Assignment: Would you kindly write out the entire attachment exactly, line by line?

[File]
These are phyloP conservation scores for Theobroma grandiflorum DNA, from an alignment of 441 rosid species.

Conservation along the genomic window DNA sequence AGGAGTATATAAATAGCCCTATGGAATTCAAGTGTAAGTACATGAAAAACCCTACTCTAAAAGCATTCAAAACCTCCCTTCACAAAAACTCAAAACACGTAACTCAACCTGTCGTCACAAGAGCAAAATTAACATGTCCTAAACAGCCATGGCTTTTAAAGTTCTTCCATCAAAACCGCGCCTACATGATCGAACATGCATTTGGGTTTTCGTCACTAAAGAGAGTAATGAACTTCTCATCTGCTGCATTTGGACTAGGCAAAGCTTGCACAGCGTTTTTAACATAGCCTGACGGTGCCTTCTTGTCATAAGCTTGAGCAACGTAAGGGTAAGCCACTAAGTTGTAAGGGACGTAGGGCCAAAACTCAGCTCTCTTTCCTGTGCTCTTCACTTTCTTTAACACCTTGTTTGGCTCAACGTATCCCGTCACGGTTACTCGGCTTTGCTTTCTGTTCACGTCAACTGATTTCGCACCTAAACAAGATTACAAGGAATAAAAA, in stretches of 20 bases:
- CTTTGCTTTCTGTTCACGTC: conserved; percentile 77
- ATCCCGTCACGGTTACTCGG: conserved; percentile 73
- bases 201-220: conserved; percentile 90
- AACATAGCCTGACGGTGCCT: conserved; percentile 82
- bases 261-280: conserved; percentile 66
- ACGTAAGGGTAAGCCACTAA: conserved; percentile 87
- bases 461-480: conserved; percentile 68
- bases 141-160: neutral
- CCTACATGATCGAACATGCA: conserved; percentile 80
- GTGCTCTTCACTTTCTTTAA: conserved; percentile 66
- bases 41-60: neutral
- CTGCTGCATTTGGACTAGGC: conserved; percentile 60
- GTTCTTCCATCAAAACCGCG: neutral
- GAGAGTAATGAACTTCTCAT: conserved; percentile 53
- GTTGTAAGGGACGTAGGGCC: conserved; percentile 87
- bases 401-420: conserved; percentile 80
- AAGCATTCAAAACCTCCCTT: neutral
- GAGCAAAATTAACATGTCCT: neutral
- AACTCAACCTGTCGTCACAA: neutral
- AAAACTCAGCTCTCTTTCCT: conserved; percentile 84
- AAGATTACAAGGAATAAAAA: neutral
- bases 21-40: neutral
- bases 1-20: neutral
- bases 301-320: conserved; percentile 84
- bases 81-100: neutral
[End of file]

These are phyloP conservation scores for Theobroma grandiflorum DNA, from an alignment of 441 rosid species.

Conservation along the genomic window DNA sequence AGGAGTATATAAATAGCCCTATGGAATTCAAGTGTAAGTACATGAAAAACCCTACTCTAAAAGCATTCAAAACCTCCCTTCACAAAAACTCAAAACACGTAACTCAACCTGTCGTCACAAGAGCAAAATTAACATGTCCTAAACAGCCATGGCTTTTAAAGTTCTTCCATCAAAACCGCGCCTACATGATCGAACATGCATTTGGGTTTTCGTCACTAAAGAGAGTAATGAACTTCTCATCTGCTGCATTTGGACTAGGCAAAGCTTGCACAGCGTTTTTAACATAGCCTGACGGTGCCTTCTTGTCATAAGCTTGAGCAACGTAAGGGTAAGCCACTAAGTTGTAAGGGACGTAGGGCCAAAACTCAGCTCTCTTTCCTGTGCTCTTCACTTTCTTTAACACCTTGTTTGGCTCAACGTATCCCGTCACGGTTACTCGGCTTTGCTTTCTGTTCACGTCAACTGATTTCGCACCTAAACAAGATTACAAGGAATAAAAA, in stretches of 20 bases:
- CTTTGCTTTCTGTTCACGTC: conserved; percentile 77
- ATCCCGTCACGGTTACTCGG: conserved; percentile 73
- bases 201-220: conserved; percentile 90
- AACATAGCCTGACGGTGCCT: conserved; percentile 82
- bases 261-280: conserved; percentile 66
- ACGTAAGGGTAAGCCACTAA: conserved; percentile 87
- bases 461-480: conserved; percentile 68
- bases 141-160: neutral
- CCTACATGATCGAACATGCA: conserved; percentile 80
- GTGCTCTTCACTTTCTTTAA: conserved; percentile 66
- bases 41-60: neutral
- CTGCTGCATTTGGACTAGGC: conserved; percentile 60
- GTTCTTCCATCAAAACCGCG: neutral
- GAGAGTAATGAACTTCTCAT: conserved; percentile 53
- GTTGTAAGGGACGTAGGGCC: conserved; percentile 87
- bases 401-420: conserved; percentile 80
- AAGCATTCAAAACCTCCCTT: neutral
- GAGCAAAATTAACATGTCCT: neutral
- AACTCAACCTGTCGTCACAA: neutral
- AAAACTCAGCTCTCTTTCCT: conserved; percentile 84
- AAGATTACAAGGAATAAAAA: neutral
- bases 21-40: neutral
- bases 1-20: neutral
- bases 301-320: conserved; percentile 84
- bases 81-100: neutral